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מי האיש החפץ חיים

Today, 24 Elul, is the 75th yahrtzeit of R' Yisroel Meir haCohen Kagan, known as "the Chofetz Chaim".


The Chofetz Chaim did not hold an official position, except for a very brief stint as pulpit Rabbi in his very small town, yet he arguably had a greater impact on the religious Jewish world than any leader of the past two hundred years.

R' Yisroel Meir was born in Zhetl, a small town in Lithuania (now Belarus). He was taught at home by his parents until he was 10 years old, when his father passed away. His mother then moved to Vilna where he continued his studies. When he was 17, he married his step-father's daughter from a previous marriage, and he and his wife moved to the tiny village of Radin (or Radun) Poland, where she ran a small grocery store, and he did the bookkeeping - mostly making sure that none of the customers was cheated in any way.

The Chofetz Chaim's scrupulous honesty and integrity were legendary. Once, a visitor saw a letter he intended to send to another town, and offered to deliver it for him since he was traveling to that town anyway. The Chofetz Chaim agreed, but then took a postage stamp, and tore it up - so as not to "cheat" the government out of the postage he had intended to use for this letter's delivery. In the store, he would constantly review the books to make sure that no customers were cheated in any way. Once, he found that one of the foods sold was not as fresh as it could have been. Not knowing which customer had bought that particular item, he went through the day's ledger, and went to each person who had been to the store that day, to return the money for the inferior goods. Naturally, people started to patronize their store exclusively. In order not to infringe on the livelihoods of others with stores in neighboring towns, he severly cut back the hours that the store was open. Eventually they closed the store entirely.

The Chofetz Chaim turned to teaching to support his family. He travelled to Minsk and then to Vashilyshok where there were larger Jewish communities with a need for teachers. After 5 years, in 1869, he returned to Radin, where he opened a Yeshiva in his house. As word spread of his exceptional piety and scholarship, many people flocked to the Yeshiva, and it grew to become one of the most renowned Yeshivos in the Jewish world.

The Chofetz Chaim wrote more than 20 seforim (Jewish books), each one addressing what he saw as a need or lack among the Jewish people. His first sefer was called Chofetz Chaim, and was about the laws of proper speech. The name was derived from the verse in Tehillim (34:13-14):

מי האיש החפץ חיים אוהב ימים לראות טוב
נצור לשונך מרע ושפתיך מדבר מרמה

Who is the man who desires life, who loves days to see good?
Guard your tongue from evil and your lips from speaking deceitfully.

This sefer, and a companion book, called Shemiras Halashon (Guarding the Tongue), are still popular today, and are studied by individuals and groups all over the world.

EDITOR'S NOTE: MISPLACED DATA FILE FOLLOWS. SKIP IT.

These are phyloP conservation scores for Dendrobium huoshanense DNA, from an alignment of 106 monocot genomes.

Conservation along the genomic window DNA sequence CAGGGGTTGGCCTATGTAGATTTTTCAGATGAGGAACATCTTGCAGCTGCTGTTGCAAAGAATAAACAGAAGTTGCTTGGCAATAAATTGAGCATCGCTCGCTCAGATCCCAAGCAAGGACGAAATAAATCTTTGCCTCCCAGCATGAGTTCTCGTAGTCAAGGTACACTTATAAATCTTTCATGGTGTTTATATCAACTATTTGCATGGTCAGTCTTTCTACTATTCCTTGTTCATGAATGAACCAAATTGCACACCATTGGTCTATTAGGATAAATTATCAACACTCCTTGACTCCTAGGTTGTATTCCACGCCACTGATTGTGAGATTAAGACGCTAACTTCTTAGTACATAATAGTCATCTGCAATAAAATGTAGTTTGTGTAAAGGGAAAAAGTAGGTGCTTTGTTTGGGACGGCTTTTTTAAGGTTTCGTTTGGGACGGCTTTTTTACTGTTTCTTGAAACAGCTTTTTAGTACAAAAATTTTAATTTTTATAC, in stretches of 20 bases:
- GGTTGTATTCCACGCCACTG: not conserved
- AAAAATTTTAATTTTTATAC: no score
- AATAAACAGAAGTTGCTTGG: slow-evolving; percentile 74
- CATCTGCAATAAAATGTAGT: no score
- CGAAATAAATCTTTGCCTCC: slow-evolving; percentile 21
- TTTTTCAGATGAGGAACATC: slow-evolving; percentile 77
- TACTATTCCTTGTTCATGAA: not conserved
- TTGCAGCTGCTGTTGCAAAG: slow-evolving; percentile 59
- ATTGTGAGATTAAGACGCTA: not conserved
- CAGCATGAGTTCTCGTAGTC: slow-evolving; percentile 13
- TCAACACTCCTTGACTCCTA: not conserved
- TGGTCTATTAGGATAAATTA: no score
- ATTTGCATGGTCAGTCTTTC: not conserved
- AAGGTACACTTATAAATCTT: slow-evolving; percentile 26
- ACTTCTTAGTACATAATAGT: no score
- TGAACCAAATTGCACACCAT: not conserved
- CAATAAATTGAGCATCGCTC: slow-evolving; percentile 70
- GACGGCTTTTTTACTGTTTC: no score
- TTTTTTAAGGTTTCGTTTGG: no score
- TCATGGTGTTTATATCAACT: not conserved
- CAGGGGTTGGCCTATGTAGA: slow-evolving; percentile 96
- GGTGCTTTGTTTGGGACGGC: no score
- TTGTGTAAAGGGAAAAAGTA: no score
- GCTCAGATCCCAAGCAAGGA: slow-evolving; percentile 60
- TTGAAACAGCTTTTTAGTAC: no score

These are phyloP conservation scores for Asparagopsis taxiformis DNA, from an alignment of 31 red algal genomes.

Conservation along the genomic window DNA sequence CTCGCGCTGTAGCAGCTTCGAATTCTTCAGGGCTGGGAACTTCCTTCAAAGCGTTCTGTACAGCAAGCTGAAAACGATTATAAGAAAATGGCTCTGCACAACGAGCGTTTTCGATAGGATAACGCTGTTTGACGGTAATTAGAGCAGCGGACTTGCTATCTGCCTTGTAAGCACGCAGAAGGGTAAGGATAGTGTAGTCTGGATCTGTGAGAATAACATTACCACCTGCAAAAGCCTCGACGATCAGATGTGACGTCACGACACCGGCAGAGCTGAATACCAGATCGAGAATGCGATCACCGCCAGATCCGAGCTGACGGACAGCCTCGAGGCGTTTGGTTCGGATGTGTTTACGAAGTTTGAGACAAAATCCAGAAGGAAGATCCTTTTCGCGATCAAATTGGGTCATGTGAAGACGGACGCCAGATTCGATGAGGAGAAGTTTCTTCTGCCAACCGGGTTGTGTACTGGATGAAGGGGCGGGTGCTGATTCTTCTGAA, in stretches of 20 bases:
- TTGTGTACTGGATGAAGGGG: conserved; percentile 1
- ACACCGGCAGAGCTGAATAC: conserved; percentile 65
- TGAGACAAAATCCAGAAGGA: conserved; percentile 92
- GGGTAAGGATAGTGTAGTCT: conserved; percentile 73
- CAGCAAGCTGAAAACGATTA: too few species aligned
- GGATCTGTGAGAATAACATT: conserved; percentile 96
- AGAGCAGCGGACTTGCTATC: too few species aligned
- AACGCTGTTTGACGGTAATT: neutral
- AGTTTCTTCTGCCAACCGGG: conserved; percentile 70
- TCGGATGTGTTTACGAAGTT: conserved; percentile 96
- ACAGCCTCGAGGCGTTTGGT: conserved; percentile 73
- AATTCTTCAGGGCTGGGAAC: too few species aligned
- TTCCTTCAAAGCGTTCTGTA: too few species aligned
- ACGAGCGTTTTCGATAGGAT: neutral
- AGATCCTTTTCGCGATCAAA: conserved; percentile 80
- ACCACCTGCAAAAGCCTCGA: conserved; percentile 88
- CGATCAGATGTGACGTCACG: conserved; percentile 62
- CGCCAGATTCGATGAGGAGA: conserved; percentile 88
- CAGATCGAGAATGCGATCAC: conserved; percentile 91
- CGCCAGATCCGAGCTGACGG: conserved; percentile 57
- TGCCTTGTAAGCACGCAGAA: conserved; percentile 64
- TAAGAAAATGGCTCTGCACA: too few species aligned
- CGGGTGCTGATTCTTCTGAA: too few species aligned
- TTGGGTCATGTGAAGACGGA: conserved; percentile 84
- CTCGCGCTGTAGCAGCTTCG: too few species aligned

Based on his experience running a store, he wrote a sefer on weights and measures, and dealing honestly in business.

The plight of the Cantonists very much concerned him. He wrote a sefer called Machane Yisrael, detaining the laws of what a Jewish soldier in a foreign army may or may not do - how to triage when faced with the halachic conflicts that arise in such situations.

He wrote Ahavas Chesed (Love of Kindness) on the laws of giving charity properly.

His most monumental work was the Mishna Berura, a commentary on the Orchos Chaim section of Shulchan Orech - the laws of day-to-day life of a Jew. Here, he provided clear explanations of the laws, and summarized the opinions of the commentators that came before. This work is used as the halachic reference, and there are also organized daily programs of study to complete learning all of the six volumes in 5 years at the rate of one page per day. (Personally, I have a weekly seder in MB that has been ongoing for 5+ years, and we are currently halfway through the third volume.)

Another of his seforim, Tzipisa LeYeshuah, describes the importance of actively awaiting Moshiach every day and doing everything in our power (learning Torah and doing mitzvos) to bring the redemption. He advocated the study of the laws of Kodshim, dealing with the Korbonos (Temple service), since he anticipated the imminent arrival of Moshiach. As a Kohein, he was careful to always keep himself in a state of purity, as illustrated by this story, told by one of his talmidim:
"I noticed that whenever the Chofetz Chaim saw a fly or some other pest that he wanted to chase away he would hold the corner of his tallis or his handkerchief, but he would never use his bare hands. Also he never touched his face with his hands.

"For many years I could not understand the reason for this; the face is considered a naturally-exposed area of the body which one may see and touch. Recently, after having read the stories written by his son, HaGaon HaRav Leib zt'l I finally understood. Rav Leib told about the time that the Chofetz Chaim fled with the yeshiva and his family from Poland to Russia. It came time to daven Mincha and they entered a shul. `Before davening,' Reb Leib said, `I washed my hands as prescribed by the Shulchan Oruch but I noticed that my father began davening right away. Afterward I asked my father about this and he answered, "I guard my hands at all times!" '